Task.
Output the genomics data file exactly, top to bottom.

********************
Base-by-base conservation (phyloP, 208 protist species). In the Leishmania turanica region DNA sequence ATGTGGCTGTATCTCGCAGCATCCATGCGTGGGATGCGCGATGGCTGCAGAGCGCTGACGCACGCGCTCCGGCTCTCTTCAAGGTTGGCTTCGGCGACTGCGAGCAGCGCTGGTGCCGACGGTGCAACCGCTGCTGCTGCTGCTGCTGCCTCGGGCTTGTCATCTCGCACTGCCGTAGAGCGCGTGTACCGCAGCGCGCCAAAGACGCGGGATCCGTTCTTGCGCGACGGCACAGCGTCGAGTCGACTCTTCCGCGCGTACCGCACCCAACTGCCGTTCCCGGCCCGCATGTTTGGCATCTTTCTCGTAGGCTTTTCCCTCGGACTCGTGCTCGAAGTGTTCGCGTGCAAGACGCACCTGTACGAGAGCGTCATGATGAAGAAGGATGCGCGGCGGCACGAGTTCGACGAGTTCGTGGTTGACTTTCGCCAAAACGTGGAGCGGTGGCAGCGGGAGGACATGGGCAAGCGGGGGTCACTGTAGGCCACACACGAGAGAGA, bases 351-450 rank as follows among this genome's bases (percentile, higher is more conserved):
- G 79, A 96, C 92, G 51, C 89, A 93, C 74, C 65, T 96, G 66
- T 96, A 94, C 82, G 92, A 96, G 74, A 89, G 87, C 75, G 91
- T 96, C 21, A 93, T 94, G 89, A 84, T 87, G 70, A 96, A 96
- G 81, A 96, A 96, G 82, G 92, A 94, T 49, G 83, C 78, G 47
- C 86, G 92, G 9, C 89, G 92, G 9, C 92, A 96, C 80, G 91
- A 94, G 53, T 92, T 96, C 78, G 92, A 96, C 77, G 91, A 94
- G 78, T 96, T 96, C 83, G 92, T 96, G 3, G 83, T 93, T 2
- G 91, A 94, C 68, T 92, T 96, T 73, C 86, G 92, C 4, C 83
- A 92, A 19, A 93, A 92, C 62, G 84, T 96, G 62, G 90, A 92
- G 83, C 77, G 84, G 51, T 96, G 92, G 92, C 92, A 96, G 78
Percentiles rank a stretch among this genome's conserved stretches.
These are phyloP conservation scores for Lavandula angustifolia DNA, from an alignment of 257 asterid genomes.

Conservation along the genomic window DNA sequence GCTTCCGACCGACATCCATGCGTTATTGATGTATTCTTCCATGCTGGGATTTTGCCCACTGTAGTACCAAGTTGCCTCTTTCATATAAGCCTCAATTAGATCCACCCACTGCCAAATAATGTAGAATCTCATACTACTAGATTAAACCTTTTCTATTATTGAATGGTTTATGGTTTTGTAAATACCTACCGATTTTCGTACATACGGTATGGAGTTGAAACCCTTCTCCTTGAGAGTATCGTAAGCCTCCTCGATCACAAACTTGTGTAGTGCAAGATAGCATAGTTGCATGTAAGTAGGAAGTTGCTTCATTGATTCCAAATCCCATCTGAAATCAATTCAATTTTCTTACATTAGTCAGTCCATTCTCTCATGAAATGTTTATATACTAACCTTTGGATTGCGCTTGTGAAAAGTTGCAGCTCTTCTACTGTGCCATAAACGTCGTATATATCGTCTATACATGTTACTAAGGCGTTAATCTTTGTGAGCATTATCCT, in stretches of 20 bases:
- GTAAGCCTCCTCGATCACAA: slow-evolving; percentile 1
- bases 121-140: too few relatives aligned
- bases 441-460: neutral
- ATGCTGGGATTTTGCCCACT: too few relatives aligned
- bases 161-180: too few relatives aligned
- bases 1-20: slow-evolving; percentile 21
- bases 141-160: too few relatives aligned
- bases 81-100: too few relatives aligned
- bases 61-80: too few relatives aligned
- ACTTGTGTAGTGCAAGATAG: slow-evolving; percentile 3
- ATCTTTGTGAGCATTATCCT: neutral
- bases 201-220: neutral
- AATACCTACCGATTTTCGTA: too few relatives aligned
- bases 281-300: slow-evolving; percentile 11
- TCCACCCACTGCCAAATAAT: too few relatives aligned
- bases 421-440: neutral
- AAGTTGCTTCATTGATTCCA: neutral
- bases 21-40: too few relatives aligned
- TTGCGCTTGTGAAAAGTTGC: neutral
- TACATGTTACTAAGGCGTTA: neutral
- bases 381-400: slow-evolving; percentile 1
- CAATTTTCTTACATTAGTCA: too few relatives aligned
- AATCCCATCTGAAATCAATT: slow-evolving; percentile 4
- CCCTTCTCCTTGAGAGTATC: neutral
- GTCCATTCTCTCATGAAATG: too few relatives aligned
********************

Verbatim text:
Base-by-base conservation (phyloP, 208 protist species). In the Leishmania turanica region DNA sequence ATGTGGCTGTATCTCGCAGCATCCATGCGTGGGATGCGCGATGGCTGCAGAGCGCTGACGCACGCGCTCCGGCTCTCTTCAAGGTTGGCTTCGGCGACTGCGAGCAGCGCTGGTGCCGACGGTGCAACCGCTGCTGCTGCTGCTGCTGCCTCGGGCTTGTCATCTCGCACTGCCGTAGAGCGCGTGTACCGCAGCGCGCCAAAGACGCGGGATCCGTTCTTGCGCGACGGCACAGCGTCGAGTCGACTCTTCCGCGCGTACCGCACCCAACTGCCGTTCCCGGCCCGCATGTTTGGCATCTTTCTCGTAGGCTTTTCCCTCGGACTCGTGCTCGAAGTGTTCGCGTGCAAGACGCACCTGTACGAGAGCGTCATGATGAAGAAGGATGCGCGGCGGCACGAGTTCGACGAGTTCGTGGTTGACTTTCGCCAAAACGTGGAGCGGTGGCAGCGGGAGGACATGGGCAAGCGGGGGTCACTGTAGGCCACACACGAGAGAGA, bases 351-450 rank as follows among this genome's bases (percentile, higher is more conserved):
- G 79, A 96, C 92, G 51, C 89, A 93, C 74, C 65, T 96, G 66
- T 96, A 94, C 82, G 92, A 96, G 74, A 89, G 87, C 75, G 91
- T 96, C 21, A 93, T 94, G 89, A 84, T 87, G 70, A 96, A 96
- G 81, A 96, A 96, G 82, G 92, A 94, T 49, G 83, C 78, G 47
- C 86, G 92, G 9, C 89, G 92, G 9, C 92, A 96, C 80, G 91
- A 94, G 53, T 92, T 96, C 78, G 92, A 96, C 77, G 91, A 94
- G 78, T 96, T 96, C 83, G 92, T 96, G 3, G 83, T 93, T 2
- G 91, A 94, C 68, T 92, T 96, T 73, C 86, G 92, C 4, C 83
- A 92, A 19, A 93, A 92, C 62, G 84, T 96, G 62, G 90, A 92
- G 83, C 77, G 84, G 51, T 96, G 92, G 92, C 92, A 96, G 78
Percentiles rank a stretch among this genome's conserved stretches.
These are phyloP conservation scores for Lavandula angustifolia DNA, from an alignment of 257 asterid genomes.

Conservation along the genomic window DNA sequence GCTTCCGACCGACATCCATGCGTTATTGATGTATTCTTCCATGCTGGGATTTTGCCCACTGTAGTACCAAGTTGCCTCTTTCATATAAGCCTCAATTAGATCCACCCACTGCCAAATAATGTAGAATCTCATACTACTAGATTAAACCTTTTCTATTATTGAATGGTTTATGGTTTTGTAAATACCTACCGATTTTCGTACATACGGTATGGAGTTGAAACCCTTCTCCTTGAGAGTATCGTAAGCCTCCTCGATCACAAACTTGTGTAGTGCAAGATAGCATAGTTGCATGTAAGTAGGAAGTTGCTTCATTGATTCCAAATCCCATCTGAAATCAATTCAATTTTCTTACATTAGTCAGTCCATTCTCTCATGAAATGTTTATATACTAACCTTTGGATTGCGCTTGTGAAAAGTTGCAGCTCTTCTACTGTGCCATAAACGTCGTATATATCGTCTATACATGTTACTAAGGCGTTAATCTTTGTGAGCATTATCCT, in stretches of 20 bases:
- GTAAGCCTCCTCGATCACAA: slow-evolving; percentile 1
- bases 121-140: too few relatives aligned
- bases 441-460: neutral
- ATGCTGGGATTTTGCCCACT: too few relatives aligned
- bases 161-180: too few relatives aligned
- bases 1-20: slow-evolving; percentile 21
- bases 141-160: too few relatives aligned
- bases 81-100: too few relatives aligned
- bases 61-80: too few relatives aligned
- ACTTGTGTAGTGCAAGATAG: slow-evolving; percentile 3
- ATCTTTGTGAGCATTATCCT: neutral
- bases 201-220: neutral
- AATACCTACCGATTTTCGTA: too few relatives aligned
- bases 281-300: slow-evolving; percentile 11
- TCCACCCACTGCCAAATAAT: too few relatives aligned
- bases 421-440: neutral
- AAGTTGCTTCATTGATTCCA: neutral
- bases 21-40: too few relatives aligned
- TTGCGCTTGTGAAAAGTTGC: neutral
- TACATGTTACTAAGGCGTTA: neutral
- bases 381-400: slow-evolving; percentile 1
- CAATTTTCTTACATTAGTCA: too few relatives aligned
- AATCCCATCTGAAATCAATT: slow-evolving; percentile 4
- CCCTTCTCCTTGAGAGTATC: neutral
- GTCCATTCTCTCATGAAATG: too few relatives aligned